Seagrass talk IAN Stevenson, of the Western Port Seagrass Project, will talk about research into seagrass, mangroves and fish nurseries at the Peninsula Field Naturalists Club meeting, 8pm, Wednesday 9 May, at 16 High Street, Frankston 8pm. All welcome. Details: Judy Smart 0400 910 941

Local and compassionate care for cancer patients SKYE local Melanie Rees was able to spend every precious last moment with her late husband Joel in hospital before he passed away on Boxing Day last year; but only because of Frankston Hospital’s expanding Oncology service. The 55-year-old sadly lost his battle with aggressive tongue and throat cancer and spent his last weeks on Ward 5FS at Frankston Hospital. “If I didn’t have the support of Frankston Hospital I wouldn’t have been able to spend as much quality time with Joel,” says his wife Melanie. “When Joel was receiving treatment in the city there was an endless amount of travel time, around three hours a day. If Joel was still in Melbourne during this time I would have been up for a bucket load in accommodation and parking just to spend time with him.” Demand continues to grow for our oncology service, which is why Peninsula Health is asking the community to Take a Break for Cancer and raise funds to expand cancer services on the Peninsula so that families like Melanie and Joel can get the care and support they need, close to home. Joel was initially diagnosed with cancer at Frankston Hospital in January 2016 after having a series of sore throats. “After his fifth visit to the GP with a sore throat he was referred to Peninsula Health’s ENT specialists and that’s where they diagnosed him with tongue cancer,” explains Melanie. Joel then had to go to the city for some of his treatment. A comedian to his friends who loved to dress up, Joel was doing well until he started getting headaches and having difficulty breathing towards the end of last year. He was admitted to Frankston Hospital and that is when Melanie and Joel, who have been together for 26 years, received some devastat-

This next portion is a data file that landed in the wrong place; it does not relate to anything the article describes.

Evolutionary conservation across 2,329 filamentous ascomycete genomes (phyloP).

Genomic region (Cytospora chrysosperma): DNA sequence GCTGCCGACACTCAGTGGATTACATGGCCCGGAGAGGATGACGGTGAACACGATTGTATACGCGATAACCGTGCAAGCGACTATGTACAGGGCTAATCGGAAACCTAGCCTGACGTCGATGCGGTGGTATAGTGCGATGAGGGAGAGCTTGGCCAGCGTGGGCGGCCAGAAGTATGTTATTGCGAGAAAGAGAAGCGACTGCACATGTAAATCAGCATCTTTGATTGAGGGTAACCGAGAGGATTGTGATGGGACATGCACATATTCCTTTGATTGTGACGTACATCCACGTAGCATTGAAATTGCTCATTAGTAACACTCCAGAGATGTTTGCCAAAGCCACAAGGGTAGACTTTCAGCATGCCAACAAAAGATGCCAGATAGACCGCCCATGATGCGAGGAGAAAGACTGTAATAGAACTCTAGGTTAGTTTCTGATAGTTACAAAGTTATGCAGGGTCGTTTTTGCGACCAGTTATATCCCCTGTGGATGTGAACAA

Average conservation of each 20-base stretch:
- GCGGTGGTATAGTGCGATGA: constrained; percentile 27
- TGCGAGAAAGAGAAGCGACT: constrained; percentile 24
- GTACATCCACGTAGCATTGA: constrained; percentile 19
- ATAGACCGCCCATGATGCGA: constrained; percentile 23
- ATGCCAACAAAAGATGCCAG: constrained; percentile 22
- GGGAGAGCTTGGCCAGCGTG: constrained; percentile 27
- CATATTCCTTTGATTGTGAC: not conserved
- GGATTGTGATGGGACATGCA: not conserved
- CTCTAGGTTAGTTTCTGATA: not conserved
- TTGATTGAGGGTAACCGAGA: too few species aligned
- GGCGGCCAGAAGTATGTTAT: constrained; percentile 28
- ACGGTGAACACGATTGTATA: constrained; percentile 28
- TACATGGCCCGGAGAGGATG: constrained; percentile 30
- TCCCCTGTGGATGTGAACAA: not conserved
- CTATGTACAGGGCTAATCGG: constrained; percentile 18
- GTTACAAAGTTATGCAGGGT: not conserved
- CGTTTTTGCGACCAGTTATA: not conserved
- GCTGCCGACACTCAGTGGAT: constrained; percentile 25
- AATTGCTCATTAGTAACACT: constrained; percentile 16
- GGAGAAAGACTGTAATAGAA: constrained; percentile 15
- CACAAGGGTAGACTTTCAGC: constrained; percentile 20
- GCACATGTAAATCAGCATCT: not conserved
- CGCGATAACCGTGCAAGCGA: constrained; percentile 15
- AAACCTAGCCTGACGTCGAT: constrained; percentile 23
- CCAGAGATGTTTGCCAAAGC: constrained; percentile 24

Take a Break for Cancer this May & June to support your local cancer services at Frankston & Rosebud Hospitals. Raise funds so that everyone has access to fast diagnosis, fast treatment, and the care and support they need, close to home.

Get involved today: • Host a Fundraiser • Donate • Join events across the Peninsula ing news – Joel’s cancer was back and it was terminal. “It was very quick for Joel. From 1 December to 26 December he was in the constant care of the oncology team.” “All of the staff were just amazing, they were really supportive of me and of Joel – I used to joke with them that the only thing they weren’t doing for me during that time was my washing!” “Even during Christmas they made the atmosphere on the ward bright and cheery with all of their hand-made decorations – that to me shows the compassion behind what they do.” Melanie says. Melanie plans to continue to support the oncology ward at Frankston Hospital in memory of her beloved husband Joel. Take a Break for Cancer today by hosting your own fundraising event or making a donation online at Proudly supported by

Southern Peninsula News 8 May 2018


8 May 2018  

Southern Peninsula News 8 May 2018

8 May 2018  

Southern Peninsula News 8 May 2018